I’ve been thinking a lot about your drawings of the Pokemon professors lately. Particularly Professor Elm. He looked so sad and I was trying to figure out why.
Over the course of the last few days, in bits and pieces, I made a patchwork headcanon.
I always scoffed at the idea that Professor Elm would’ve been the first Professor to discover the fact that Pokemon laid eggs. Even though I’m fairly certain that Silver and Gold were the first games to implement eggs, the in-story ruckus made about it feels faintly absurd. It’s as if Pokemon /just/ started reproducing three years after the events of Red and Blue.
So then I figured, nah, what if. .
Professor Elm was a leading researcher on the discovery of genetics shaped by breeding. His theories and data were thoroughly researched. However, severely sleep deprivation, coupled with the fact that he was rushing his publication to meet a grant deadline, he ended up hastily titling his research “Discovery: Pokemon Laying Eggs.”
The science community would never let him live it down. What he meant to say was that he had made a discovery /in the field of/ Pokemon laying eggs. Across the Johto nation, he was ridiculed and mocked. The radio station had a blast ribbing him, referring to slips of the tongue as “making an Elm of yourself.”
Professor Elm packed himself away in layers of insulated self-loathing. He used to love traveling all over the region for research. Now, he practically lived at his lab. Even sunshine barely grazed him. He would devote the following year to the breeding of Starter Pokemon for aspiring trainers. It used to only be a set amount, and that was it. If you didn’t meet the deadline and there were no more starters out of the 9 available, you were out of luck.
Now, practically any young trainer could stroll in and pick out a partner. On the condition that they accept the responsibility of a Pokedex and collect data in his place.
A year and a half passed by in this manner.
It was Professor Birch who reached out. Just a brief, friendly e-mail at first—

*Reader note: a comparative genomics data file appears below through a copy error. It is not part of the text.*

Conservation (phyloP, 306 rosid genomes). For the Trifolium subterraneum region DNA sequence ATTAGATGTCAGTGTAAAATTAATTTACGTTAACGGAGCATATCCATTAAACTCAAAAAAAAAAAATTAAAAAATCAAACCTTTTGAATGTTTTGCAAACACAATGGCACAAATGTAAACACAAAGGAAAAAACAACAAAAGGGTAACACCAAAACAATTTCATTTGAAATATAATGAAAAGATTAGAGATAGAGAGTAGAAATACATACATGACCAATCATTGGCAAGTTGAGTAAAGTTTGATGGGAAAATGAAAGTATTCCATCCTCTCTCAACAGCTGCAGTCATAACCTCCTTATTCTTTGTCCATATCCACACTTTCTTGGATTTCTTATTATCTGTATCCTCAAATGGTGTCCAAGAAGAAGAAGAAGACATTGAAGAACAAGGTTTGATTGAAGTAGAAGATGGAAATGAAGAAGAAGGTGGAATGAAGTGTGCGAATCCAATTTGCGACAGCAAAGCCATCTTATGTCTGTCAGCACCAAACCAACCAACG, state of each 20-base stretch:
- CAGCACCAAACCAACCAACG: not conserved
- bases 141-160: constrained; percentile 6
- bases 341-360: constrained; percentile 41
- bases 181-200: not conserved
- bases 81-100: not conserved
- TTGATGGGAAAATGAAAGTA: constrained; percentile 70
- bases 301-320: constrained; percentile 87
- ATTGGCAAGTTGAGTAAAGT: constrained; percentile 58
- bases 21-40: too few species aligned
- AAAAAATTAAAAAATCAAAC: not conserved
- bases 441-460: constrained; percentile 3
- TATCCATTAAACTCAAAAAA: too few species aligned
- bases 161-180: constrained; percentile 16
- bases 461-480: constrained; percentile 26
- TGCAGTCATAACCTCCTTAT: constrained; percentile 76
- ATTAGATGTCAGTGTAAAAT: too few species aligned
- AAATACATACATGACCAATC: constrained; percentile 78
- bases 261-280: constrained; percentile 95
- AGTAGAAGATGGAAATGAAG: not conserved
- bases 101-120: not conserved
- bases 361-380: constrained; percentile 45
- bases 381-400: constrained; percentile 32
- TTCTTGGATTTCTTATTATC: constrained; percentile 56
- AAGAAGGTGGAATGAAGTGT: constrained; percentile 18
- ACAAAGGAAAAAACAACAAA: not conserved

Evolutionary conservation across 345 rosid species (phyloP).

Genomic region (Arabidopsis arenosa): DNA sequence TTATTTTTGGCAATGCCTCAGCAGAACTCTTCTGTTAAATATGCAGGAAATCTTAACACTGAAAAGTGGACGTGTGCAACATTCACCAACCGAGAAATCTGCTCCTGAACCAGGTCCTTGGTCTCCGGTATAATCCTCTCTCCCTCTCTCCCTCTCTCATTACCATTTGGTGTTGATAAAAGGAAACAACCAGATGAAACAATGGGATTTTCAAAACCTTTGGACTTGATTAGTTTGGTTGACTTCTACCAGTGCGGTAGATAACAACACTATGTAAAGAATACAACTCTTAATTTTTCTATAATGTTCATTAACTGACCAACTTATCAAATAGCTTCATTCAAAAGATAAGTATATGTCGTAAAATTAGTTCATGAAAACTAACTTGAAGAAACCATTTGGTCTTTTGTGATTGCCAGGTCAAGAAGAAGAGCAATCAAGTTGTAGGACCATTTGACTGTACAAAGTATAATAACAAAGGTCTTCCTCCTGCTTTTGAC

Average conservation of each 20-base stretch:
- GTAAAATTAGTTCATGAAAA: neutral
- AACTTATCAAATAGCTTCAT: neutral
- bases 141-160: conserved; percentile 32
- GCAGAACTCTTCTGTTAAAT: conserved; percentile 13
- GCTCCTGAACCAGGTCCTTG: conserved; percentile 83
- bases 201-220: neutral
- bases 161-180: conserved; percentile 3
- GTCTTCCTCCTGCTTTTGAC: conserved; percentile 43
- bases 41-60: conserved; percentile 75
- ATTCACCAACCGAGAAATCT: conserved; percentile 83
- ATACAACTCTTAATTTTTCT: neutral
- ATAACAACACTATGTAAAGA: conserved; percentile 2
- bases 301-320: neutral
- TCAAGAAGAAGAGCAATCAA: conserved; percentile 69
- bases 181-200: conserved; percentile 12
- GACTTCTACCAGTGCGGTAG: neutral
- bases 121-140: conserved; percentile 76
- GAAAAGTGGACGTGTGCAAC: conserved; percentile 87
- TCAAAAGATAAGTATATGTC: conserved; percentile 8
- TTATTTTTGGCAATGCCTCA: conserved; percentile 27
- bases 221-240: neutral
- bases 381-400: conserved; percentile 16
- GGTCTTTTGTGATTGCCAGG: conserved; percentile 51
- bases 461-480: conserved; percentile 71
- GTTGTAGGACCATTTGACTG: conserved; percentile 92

"One time, I got chased all around a patch of grass by a wild Pokemon. That route was less than a minute from my lab, but I ran like a fool until a ten-year-old saved me with my own Pokemon. I was kinda sheepish about the incident for a while, but the exercise was pretty decent now that I think about it."
Professor Elm slowly warmed up to this new person. They would exchange a flurry of e-mails. The trust grew to the point where he would send his recent discoveries to Professor Birch (without titles, of course.)
Birch encouraged Elm to publish his work again. It was clearly quality material. Time to move on and help the world again.
Elm was anxious. It was commonly known that, among professors, research was given the most public attention if it came from:
1. Professors who are well-respected elders (ex. Professor Oak or Professor Rowan)
2. Professors who are conventionally attractive (Ex. Professor Ivy, Professor Juniper, Professor Sexyfrench Sycamore)
Elm didn’t fit into either definition. What’s worse, the sting of public humiliation still dogged his steps.
Birch took a picture of himself shrugging and attached it to his next e-mail. “I don’t qualify for either category. And sure, maybe my work tends to get passed over every now and then. But that’s our duty as researchers. To help even if there aren’t any eyes focused on us. Our colleagues rely on your work more than you think. Screw the public; Our community of scientists needs both of us.”
Elm takes a trip to visit Birch’s lab. It’s the first time he’s ventured more than five feet outside his lab during his self-imposed isolation. But it’s good to be away from the cobwebs of failure. He feels like he can finally breathe again when he steps into the Hoenn region.
They co-author papers. Most of the time, they’re out conducting field research together. And if Elm’s pulse becomes uncomfortably fast, every pinprick nerve urging him to flee back into the cold, sterile fortress of a laboratory, Birch wraps his large, steady hand around Elm’s shivery, clammy palm.
"I need you. What if some rabid Pokemon leaps out from the tall grass an ambushes me again? They won’t get us when we’re a pair," says Birch.
"Well— if it’s. . For your protection," stammers Elm.
He grips onto Birch’s fingers. They’re as solid as turnstile bars.
They push into the next route, wading through the tall grass.